Knowledge hub
Feb 17, 2023

The 5 types of Product Managers - Part 2

Building further on the first part of this blog. Eduardo Alvim, SAFe Program Consultant Trainer (SPCT) will explain the other three types of Product Managers in this blog. Keep reading to know more.

3. The Expert - I know what customers want!

Every company has an expert. Big companies, many.

The expert is someone that is appreciated, because the respect was earned and is very well deserved. There is only one problem with the expert: He knows it all! No one can challenge THE expert because the expert is THE EXPERT. Simple as that.

The Scientist – KPIs are my playground

The scientist has a huge number of KPIs, dashboards, all the numbers and blinking lights everywhere.

There is so many data, so much information, however, there is one problem: The scientist does not make any relation between this information, no intelligence is extracted out of it to take decisions. To a certain extent, it’s a huge waste of bits and bytes.

There are a few reasons why a Product Manager may not want to focus too heavily on Key Performance Indicators (KPIs) when managing a product:

  • Over-reliance on KPIs can lead to a focus on short-term goals rather than long-term vision: If a Product Manager is solely focused on hitting specific KPI targets, they may neglect the broader goals and vision for the product.
  • KPIs can be misleading: Some KPIs may not accurately reflect the success of a product or feature and can lead the Product Manager to make decisions based on inaccurate data.
  • KPIs are not always actionable: Some KPIs may not provide clear guidance on what action should be taken, making it difficult for a Product Manager to make decisions based on them.

It's important for a Product Manager to be aware of all of these limitations and not to rely only on KPIs, but rather use them as a tool in combination with other methods, experimentation from data, feedback and others, so they can have an effective evaluation of the performance and desirability of the products created.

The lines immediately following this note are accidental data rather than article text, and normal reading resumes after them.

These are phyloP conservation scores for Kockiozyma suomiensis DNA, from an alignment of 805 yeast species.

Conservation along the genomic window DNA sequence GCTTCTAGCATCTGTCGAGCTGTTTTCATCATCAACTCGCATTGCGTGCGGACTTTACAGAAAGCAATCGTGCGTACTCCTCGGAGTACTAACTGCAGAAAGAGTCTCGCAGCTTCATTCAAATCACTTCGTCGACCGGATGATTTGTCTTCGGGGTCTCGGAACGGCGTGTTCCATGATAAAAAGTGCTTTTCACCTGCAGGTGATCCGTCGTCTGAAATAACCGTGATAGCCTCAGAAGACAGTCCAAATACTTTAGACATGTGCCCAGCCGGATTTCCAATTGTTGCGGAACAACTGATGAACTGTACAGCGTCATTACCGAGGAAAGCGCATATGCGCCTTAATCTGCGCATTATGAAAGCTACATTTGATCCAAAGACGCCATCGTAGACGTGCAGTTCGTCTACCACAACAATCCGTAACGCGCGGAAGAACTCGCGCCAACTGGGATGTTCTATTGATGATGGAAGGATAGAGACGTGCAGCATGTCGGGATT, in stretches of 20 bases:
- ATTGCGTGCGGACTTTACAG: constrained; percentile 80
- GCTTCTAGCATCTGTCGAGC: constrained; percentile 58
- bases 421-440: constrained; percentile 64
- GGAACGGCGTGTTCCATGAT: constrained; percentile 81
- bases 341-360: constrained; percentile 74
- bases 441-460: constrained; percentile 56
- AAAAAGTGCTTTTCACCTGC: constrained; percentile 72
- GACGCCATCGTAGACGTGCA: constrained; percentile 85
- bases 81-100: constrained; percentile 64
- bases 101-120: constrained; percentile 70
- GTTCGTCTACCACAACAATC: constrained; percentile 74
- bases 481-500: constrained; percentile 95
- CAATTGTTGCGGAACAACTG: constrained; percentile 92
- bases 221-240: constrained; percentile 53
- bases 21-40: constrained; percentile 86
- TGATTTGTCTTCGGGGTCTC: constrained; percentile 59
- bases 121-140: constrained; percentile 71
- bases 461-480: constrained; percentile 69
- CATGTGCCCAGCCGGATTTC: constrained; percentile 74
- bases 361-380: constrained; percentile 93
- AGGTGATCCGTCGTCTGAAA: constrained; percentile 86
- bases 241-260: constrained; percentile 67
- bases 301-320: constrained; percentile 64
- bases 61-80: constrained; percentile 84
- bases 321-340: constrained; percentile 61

The Digital Influencer – I want everyone to follow me, so my job is to please them all

He/She is the rockstar! Crosses the corridor waving and smiling to everyone. He/She is a nice person, to which, everyone would like to be friends with. At least during the beginning.

The Digital Influencer has hard times on saying now to people.

One of the big risks with this approach is that The Digital Influencer wants to please all the stakeholders and parties so as, nobody gets what was promised. He/She will start creating all the sort of frustration everywhere, as the promises are not delivered.

Soon, He/she will receive a “cancelling” and will be ostracized.

A Product Manager should not try to please all stakeholders in a company because it is not always possible or beneficial for the product. Why?

  1. Conflicting priorities: Stakeholders within a company may have different priorities, goals, and perspectives on the product. A Product Manager may not be able to please all stakeholders if their goals and objectives are not aligned.
  2. Limited resources: The capacity to deliver all the promises might not be available at the needed time. If they try to please all stakeholders, they will be tempted to influence to have maximize the utilization of people, which can be a huge trap
  3. Compromise on product vision: A Product Manager should have a clear vision and strategy for the product. If they try to please all stakeholders, they may be forced to make compromises that can dilute the product vision.
  4. Difficult to measure success: It can be difficult to establish clear and measurable success metrics for the product.
  5. The goal os a Product Manager is to maximize the product value, whether it’s for the company or the customer. In order to do that, the Product Manager needs to be able to make trade-offs and decisions that align with the overall product strategy and goals and not to please everyone.

Did you miss the first part of this blog? Click below to read it.

Written by Eduardo Alvim, SAFe Practice Consultant Trainer (SPCT)